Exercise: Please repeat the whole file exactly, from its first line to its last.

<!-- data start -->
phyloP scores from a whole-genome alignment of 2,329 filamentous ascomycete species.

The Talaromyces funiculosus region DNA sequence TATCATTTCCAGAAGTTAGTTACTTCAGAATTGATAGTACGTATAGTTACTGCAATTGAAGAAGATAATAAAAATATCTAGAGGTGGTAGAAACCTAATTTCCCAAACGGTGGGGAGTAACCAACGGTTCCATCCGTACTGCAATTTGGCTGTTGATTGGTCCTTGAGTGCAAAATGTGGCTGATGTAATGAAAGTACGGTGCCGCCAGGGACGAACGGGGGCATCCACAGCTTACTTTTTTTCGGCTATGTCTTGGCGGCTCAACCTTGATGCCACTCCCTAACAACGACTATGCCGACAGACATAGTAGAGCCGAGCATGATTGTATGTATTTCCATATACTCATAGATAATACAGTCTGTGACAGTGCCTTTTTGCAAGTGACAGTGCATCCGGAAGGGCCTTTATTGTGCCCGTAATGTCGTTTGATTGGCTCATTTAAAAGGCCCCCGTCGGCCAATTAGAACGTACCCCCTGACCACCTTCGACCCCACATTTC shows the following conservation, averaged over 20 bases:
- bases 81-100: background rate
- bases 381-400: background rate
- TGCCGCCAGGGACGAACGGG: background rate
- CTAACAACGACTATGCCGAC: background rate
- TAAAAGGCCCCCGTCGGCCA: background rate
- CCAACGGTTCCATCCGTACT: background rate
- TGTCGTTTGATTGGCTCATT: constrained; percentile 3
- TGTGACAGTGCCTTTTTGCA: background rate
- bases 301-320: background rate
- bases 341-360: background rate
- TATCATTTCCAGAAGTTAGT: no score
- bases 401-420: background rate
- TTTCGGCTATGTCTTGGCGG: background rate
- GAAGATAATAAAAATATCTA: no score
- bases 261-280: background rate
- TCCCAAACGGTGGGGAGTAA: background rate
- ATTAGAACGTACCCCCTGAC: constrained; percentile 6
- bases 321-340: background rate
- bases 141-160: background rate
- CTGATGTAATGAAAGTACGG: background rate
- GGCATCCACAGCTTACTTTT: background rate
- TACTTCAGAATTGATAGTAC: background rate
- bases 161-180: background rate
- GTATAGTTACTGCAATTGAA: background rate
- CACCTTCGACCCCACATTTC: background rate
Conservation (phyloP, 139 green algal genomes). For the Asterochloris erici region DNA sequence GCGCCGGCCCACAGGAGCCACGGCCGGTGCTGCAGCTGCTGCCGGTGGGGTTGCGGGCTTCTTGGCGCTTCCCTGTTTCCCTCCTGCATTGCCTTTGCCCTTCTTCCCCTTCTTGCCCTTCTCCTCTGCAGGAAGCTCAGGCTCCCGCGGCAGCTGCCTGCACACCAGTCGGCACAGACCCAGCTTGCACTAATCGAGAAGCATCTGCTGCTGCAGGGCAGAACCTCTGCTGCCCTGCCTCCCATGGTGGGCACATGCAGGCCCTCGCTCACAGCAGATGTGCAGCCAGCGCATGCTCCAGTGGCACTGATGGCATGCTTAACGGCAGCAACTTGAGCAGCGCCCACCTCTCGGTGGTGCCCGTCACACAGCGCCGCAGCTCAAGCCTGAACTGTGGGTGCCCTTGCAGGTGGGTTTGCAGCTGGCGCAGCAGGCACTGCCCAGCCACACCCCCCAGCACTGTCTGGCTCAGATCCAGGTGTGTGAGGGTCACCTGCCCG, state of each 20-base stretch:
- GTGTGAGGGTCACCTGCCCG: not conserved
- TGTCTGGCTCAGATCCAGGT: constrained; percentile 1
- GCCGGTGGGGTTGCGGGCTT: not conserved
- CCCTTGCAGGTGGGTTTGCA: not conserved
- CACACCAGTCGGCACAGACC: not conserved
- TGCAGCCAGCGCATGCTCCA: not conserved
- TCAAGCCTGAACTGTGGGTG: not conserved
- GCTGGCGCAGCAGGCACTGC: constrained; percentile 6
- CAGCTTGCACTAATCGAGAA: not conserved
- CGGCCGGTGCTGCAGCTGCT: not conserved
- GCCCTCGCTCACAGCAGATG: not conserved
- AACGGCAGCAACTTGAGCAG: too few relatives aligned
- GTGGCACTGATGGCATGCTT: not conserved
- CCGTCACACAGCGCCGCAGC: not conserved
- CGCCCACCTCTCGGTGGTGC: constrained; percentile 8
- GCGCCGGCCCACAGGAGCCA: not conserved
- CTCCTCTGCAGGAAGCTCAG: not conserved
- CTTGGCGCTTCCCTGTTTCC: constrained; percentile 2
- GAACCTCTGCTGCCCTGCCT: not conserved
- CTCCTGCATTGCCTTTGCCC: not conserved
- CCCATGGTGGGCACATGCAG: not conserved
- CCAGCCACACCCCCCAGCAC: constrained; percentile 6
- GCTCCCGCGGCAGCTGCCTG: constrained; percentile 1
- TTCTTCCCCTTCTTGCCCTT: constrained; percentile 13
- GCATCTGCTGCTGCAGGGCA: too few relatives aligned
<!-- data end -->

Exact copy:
phyloP scores from a whole-genome alignment of 2,329 filamentous ascomycete species.

The Talaromyces funiculosus region DNA sequence TATCATTTCCAGAAGTTAGTTACTTCAGAATTGATAGTACGTATAGTTACTGCAATTGAAGAAGATAATAAAAATATCTAGAGGTGGTAGAAACCTAATTTCCCAAACGGTGGGGAGTAACCAACGGTTCCATCCGTACTGCAATTTGGCTGTTGATTGGTCCTTGAGTGCAAAATGTGGCTGATGTAATGAAAGTACGGTGCCGCCAGGGACGAACGGGGGCATCCACAGCTTACTTTTTTTCGGCTATGTCTTGGCGGCTCAACCTTGATGCCACTCCCTAACAACGACTATGCCGACAGACATAGTAGAGCCGAGCATGATTGTATGTATTTCCATATACTCATAGATAATACAGTCTGTGACAGTGCCTTTTTGCAAGTGACAGTGCATCCGGAAGGGCCTTTATTGTGCCCGTAATGTCGTTTGATTGGCTCATTTAAAAGGCCCCCGTCGGCCAATTAGAACGTACCCCCTGACCACCTTCGACCCCACATTTC shows the following conservation, averaged over 20 bases:
- bases 81-100: background rate
- bases 381-400: background rate
- TGCCGCCAGGGACGAACGGG: background rate
- CTAACAACGACTATGCCGAC: background rate
- TAAAAGGCCCCCGTCGGCCA: background rate
- CCAACGGTTCCATCCGTACT: background rate
- TGTCGTTTGATTGGCTCATT: constrained; percentile 3
- TGTGACAGTGCCTTTTTGCA: background rate
- bases 301-320: background rate
- bases 341-360: background rate
- TATCATTTCCAGAAGTTAGT: no score
- bases 401-420: background rate
- TTTCGGCTATGTCTTGGCGG: background rate
- GAAGATAATAAAAATATCTA: no score
- bases 261-280: background rate
- TCCCAAACGGTGGGGAGTAA: background rate
- ATTAGAACGTACCCCCTGAC: constrained; percentile 6
- bases 321-340: background rate
- bases 141-160: background rate
- CTGATGTAATGAAAGTACGG: background rate
- GGCATCCACAGCTTACTTTT: background rate
- TACTTCAGAATTGATAGTAC: background rate
- bases 161-180: background rate
- GTATAGTTACTGCAATTGAA: background rate
- CACCTTCGACCCCACATTTC: background rate
Conservation (phyloP, 139 green algal genomes). For the Asterochloris erici region DNA sequence GCGCCGGCCCACAGGAGCCACGGCCGGTGCTGCAGCTGCTGCCGGTGGGGTTGCGGGCTTCTTGGCGCTTCCCTGTTTCCCTCCTGCATTGCCTTTGCCCTTCTTCCCCTTCTTGCCCTTCTCCTCTGCAGGAAGCTCAGGCTCCCGCGGCAGCTGCCTGCACACCAGTCGGCACAGACCCAGCTTGCACTAATCGAGAAGCATCTGCTGCTGCAGGGCAGAACCTCTGCTGCCCTGCCTCCCATGGTGGGCACATGCAGGCCCTCGCTCACAGCAGATGTGCAGCCAGCGCATGCTCCAGTGGCACTGATGGCATGCTTAACGGCAGCAACTTGAGCAGCGCCCACCTCTCGGTGGTGCCCGTCACACAGCGCCGCAGCTCAAGCCTGAACTGTGGGTGCCCTTGCAGGTGGGTTTGCAGCTGGCGCAGCAGGCACTGCCCAGCCACACCCCCCAGCACTGTCTGGCTCAGATCCAGGTGTGTGAGGGTCACCTGCCCG, state of each 20-base stretch:
- GTGTGAGGGTCACCTGCCCG: not conserved
- TGTCTGGCTCAGATCCAGGT: constrained; percentile 1
- GCCGGTGGGGTTGCGGGCTT: not conserved
- CCCTTGCAGGTGGGTTTGCA: not conserved
- CACACCAGTCGGCACAGACC: not conserved
- TGCAGCCAGCGCATGCTCCA: not conserved
- TCAAGCCTGAACTGTGGGTG: not conserved
- GCTGGCGCAGCAGGCACTGC: constrained; percentile 6
- CAGCTTGCACTAATCGAGAA: not conserved
- CGGCCGGTGCTGCAGCTGCT: not conserved
- GCCCTCGCTCACAGCAGATG: not conserved
- AACGGCAGCAACTTGAGCAG: too few relatives aligned
- GTGGCACTGATGGCATGCTT: not conserved
- CCGTCACACAGCGCCGCAGC: not conserved
- CGCCCACCTCTCGGTGGTGC: constrained; percentile 8
- GCGCCGGCCCACAGGAGCCA: not conserved
- CTCCTCTGCAGGAAGCTCAG: not conserved
- CTTGGCGCTTCCCTGTTTCC: constrained; percentile 2
- GAACCTCTGCTGCCCTGCCT: not conserved
- CTCCTGCATTGCCTTTGCCC: not conserved
- CCCATGGTGGGCACATGCAG: not conserved
- CCAGCCACACCCCCCAGCAC: constrained; percentile 6
- GCTCCCGCGGCAGCTGCCTG: constrained; percentile 1
- TTCTTCCCCTTCTTGCCCTT: constrained; percentile 13
- GCATCTGCTGCTGCAGGGCA: too few relatives aligned